By Jason Jaacks, Emergence Magazine, December 18, 2020
Many Americans, I am led to believe, imagine the US-Mexico border as a dusty wasteland brimming with drug traffickers, migrant caravans, and Border Patrol agents. But experiencing the Sonoran Desert through Ofelia Rivas’s eyes, one gets the sense of a great ecological and cultural unity—an uninterrupted landscape blanketed with names and stories and songs.
The Tohono O’odham, or desert people, have called the Sonoran Desert home since time immemorial. Their reservation is in the southernmost part of what today is called Arizona.
It is the third largest reservation in the United States, roughly the size of Connecticut, and shares seventy-six miles of the border with Mexico. But the reservation represents only a tenth of the O’odham homeland.
Their traditional territory stretched from Phoenix south to Hermosillo, in Sonora, and from the San Pedro River west to the Sea of Cortez. Ofelia was born in the same place she lives today, a quarter mile north of the border that split O’odham land between two countries.
Standing on a ridge just east of her village, we can see a hundred miles in every direction, the basin and range country of the low desert spread before us like a map.
Ofelia points to peaks and the valleys and offers their names—Baboquivari, the sacred mountain in the east; Cu:Wi I-gersk, her father’s village to the south; the Ajo Mountains to the west; and behind them and beyond sight, the Pinacate, where the O’odham emerged into this world.
In all that distance, the only buildings in view are the dozen or so houses below. The only road I see is a ribbon of blacktop that curls north from the village towards the nearest gas station, an hour away. It is a remote and wild country.
But we are not alone. As my eyes adjust, I begin to notice. I see the idling Border Patrol truck tucked into a copse of paloverde, and the scars of new roads torn into the landscape by BP four-wheelers, and the unnaturally straight line of the vehicle barrier, its rust-colored posts casting a curtain of black shadows across the valley floor.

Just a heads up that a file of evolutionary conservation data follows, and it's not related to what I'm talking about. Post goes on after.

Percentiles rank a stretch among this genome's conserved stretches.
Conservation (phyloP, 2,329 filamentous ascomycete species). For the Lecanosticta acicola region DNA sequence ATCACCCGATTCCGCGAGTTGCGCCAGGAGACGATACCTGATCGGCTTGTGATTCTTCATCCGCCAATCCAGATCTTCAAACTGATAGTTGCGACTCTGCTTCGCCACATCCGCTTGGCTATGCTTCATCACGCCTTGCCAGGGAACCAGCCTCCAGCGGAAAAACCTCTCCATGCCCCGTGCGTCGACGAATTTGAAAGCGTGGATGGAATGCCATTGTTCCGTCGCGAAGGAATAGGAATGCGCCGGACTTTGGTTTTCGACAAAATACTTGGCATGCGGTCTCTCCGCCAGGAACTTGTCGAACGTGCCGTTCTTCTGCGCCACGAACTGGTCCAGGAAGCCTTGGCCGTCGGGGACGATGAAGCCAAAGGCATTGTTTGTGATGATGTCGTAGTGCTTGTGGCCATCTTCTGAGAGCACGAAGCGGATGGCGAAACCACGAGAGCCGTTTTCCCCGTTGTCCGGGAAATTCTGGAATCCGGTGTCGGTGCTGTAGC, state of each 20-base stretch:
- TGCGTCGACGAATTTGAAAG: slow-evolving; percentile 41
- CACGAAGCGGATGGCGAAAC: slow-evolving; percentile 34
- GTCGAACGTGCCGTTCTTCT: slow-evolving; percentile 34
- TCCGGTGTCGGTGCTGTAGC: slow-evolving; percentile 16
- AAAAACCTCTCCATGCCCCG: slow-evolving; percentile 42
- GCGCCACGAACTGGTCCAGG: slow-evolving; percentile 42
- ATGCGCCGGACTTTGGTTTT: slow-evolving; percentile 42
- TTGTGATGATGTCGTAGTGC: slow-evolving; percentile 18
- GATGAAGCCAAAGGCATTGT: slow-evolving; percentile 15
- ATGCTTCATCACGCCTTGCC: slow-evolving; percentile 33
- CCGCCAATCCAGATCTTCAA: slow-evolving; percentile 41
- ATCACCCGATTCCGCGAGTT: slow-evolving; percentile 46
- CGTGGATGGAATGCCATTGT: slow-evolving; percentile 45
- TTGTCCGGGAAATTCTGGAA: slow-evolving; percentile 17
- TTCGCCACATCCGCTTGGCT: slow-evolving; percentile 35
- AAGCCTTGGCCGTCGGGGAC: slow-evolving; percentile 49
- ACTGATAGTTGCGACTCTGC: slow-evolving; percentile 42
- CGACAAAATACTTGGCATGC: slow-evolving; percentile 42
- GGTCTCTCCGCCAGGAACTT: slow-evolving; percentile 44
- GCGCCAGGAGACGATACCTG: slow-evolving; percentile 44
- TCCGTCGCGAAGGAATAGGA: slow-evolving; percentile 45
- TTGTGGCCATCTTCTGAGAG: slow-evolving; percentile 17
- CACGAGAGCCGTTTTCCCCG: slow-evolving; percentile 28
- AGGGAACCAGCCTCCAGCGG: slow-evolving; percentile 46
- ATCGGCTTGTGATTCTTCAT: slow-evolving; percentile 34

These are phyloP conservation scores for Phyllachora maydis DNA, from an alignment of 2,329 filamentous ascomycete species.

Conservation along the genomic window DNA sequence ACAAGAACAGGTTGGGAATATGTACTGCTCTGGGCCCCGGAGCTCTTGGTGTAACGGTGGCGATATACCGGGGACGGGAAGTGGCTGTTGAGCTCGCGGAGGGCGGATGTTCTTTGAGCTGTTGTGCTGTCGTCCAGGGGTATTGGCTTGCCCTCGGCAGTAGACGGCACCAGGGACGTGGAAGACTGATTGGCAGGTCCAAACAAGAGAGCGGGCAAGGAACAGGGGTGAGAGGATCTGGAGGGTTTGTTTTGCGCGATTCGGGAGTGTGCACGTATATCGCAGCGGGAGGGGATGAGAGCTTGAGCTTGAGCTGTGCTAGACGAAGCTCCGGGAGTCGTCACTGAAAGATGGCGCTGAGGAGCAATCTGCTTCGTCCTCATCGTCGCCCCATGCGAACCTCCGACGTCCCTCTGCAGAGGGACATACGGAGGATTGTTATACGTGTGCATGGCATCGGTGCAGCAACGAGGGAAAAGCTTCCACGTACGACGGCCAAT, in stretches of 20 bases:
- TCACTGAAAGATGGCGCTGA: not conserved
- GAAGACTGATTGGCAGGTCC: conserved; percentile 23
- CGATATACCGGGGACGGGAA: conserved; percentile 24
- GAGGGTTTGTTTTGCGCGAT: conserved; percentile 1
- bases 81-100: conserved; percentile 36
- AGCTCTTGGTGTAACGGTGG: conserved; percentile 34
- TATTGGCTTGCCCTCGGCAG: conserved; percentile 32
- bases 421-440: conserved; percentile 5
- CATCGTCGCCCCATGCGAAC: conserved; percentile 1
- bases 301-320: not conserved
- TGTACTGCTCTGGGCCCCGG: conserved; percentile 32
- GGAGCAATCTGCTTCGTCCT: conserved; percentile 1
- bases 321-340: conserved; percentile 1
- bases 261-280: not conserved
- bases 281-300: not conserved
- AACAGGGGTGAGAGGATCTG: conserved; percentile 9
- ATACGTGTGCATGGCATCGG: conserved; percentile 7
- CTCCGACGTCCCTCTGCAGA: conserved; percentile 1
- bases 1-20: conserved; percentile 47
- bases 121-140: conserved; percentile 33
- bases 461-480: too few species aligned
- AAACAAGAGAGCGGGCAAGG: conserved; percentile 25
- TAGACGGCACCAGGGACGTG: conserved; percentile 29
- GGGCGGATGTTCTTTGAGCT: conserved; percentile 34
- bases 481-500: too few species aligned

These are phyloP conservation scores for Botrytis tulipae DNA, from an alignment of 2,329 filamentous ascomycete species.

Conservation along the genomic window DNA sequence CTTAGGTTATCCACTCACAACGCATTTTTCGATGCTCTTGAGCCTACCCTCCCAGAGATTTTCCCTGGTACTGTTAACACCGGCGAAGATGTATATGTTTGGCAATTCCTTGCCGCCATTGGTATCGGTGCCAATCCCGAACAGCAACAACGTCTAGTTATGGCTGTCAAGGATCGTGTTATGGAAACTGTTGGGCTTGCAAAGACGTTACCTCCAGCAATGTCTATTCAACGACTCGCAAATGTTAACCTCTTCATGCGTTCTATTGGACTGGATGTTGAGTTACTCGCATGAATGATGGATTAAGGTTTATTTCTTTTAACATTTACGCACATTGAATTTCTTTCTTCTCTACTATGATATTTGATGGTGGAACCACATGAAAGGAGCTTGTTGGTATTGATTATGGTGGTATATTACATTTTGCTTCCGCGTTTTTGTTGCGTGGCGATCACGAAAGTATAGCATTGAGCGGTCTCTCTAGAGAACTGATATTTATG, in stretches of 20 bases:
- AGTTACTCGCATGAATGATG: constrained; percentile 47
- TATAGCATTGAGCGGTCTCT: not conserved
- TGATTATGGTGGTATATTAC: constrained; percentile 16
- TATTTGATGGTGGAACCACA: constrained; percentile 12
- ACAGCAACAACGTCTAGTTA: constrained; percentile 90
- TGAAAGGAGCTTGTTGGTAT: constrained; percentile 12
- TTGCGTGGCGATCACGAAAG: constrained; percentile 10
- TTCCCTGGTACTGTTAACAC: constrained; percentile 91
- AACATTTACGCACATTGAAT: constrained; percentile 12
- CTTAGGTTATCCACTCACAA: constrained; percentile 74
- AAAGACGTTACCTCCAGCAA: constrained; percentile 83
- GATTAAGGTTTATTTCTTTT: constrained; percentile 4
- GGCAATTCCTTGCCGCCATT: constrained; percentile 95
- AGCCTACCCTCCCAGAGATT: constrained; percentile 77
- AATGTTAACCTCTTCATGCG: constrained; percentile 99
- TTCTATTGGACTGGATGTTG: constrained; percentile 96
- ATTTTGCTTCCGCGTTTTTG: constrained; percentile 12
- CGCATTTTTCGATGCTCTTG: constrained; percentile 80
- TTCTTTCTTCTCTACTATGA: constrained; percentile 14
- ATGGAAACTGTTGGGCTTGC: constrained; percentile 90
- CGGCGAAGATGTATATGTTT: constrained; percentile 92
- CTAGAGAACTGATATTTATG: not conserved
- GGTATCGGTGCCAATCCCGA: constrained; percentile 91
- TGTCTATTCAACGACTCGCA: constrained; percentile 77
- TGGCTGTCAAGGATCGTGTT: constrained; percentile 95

It’s only after I immerse myself in this landscape that I realize we are being constantly watched.
What does it feel like to live like this, not just as a visitor, but as someone who has always been here?
In making Border Nation, I tried to balance this juxtaposition: Ofelia’s generations-deep connection to the land, and the rarely seen but omnipresent eyes monitoring our nation’s porous southern border.
Ofelia has experienced many overt instances of oppression as she has tried to maintain a traditional life, especially since 9/11.
I hope the film captures how this wild, beautiful, sacred place can simultaneously be full of menace.
I have known Ofelia since 2008. This film is but the latest in a series of images and stories documenting the villages of Ali Jegk and Cu:Wi I-gersk.
Returning to this place many times over the years, I’ve witnessed the effects of border militarization on the O’odham and their way of life.
In documenting this story, I hope that you too can see how policies crafted with fear and written thousands of miles away create lasting consequences for those who live here.
I hope to share, in some small way, what it means to have a home—something that few of us on this continent know in the marrow-deep way that Ofelia does.
Today, the threats to that home are growing.
As I write this, construction is underway on a surveillance tower atop the same ridge from where Ofelia and I used to look out over the land. Border Patrol agents continue to surveil the village and rip new roads across the landscape.
Just over the Ajo Mountains, in Organ Pipe Cactus National Monument, the federal government is detonating sacred sites to construct a thirty-foot tall wall: ecological and cultural unity are being split by a meat cleaver of law.
The desert is changing irrevocably and in our names. At the very least, we should know.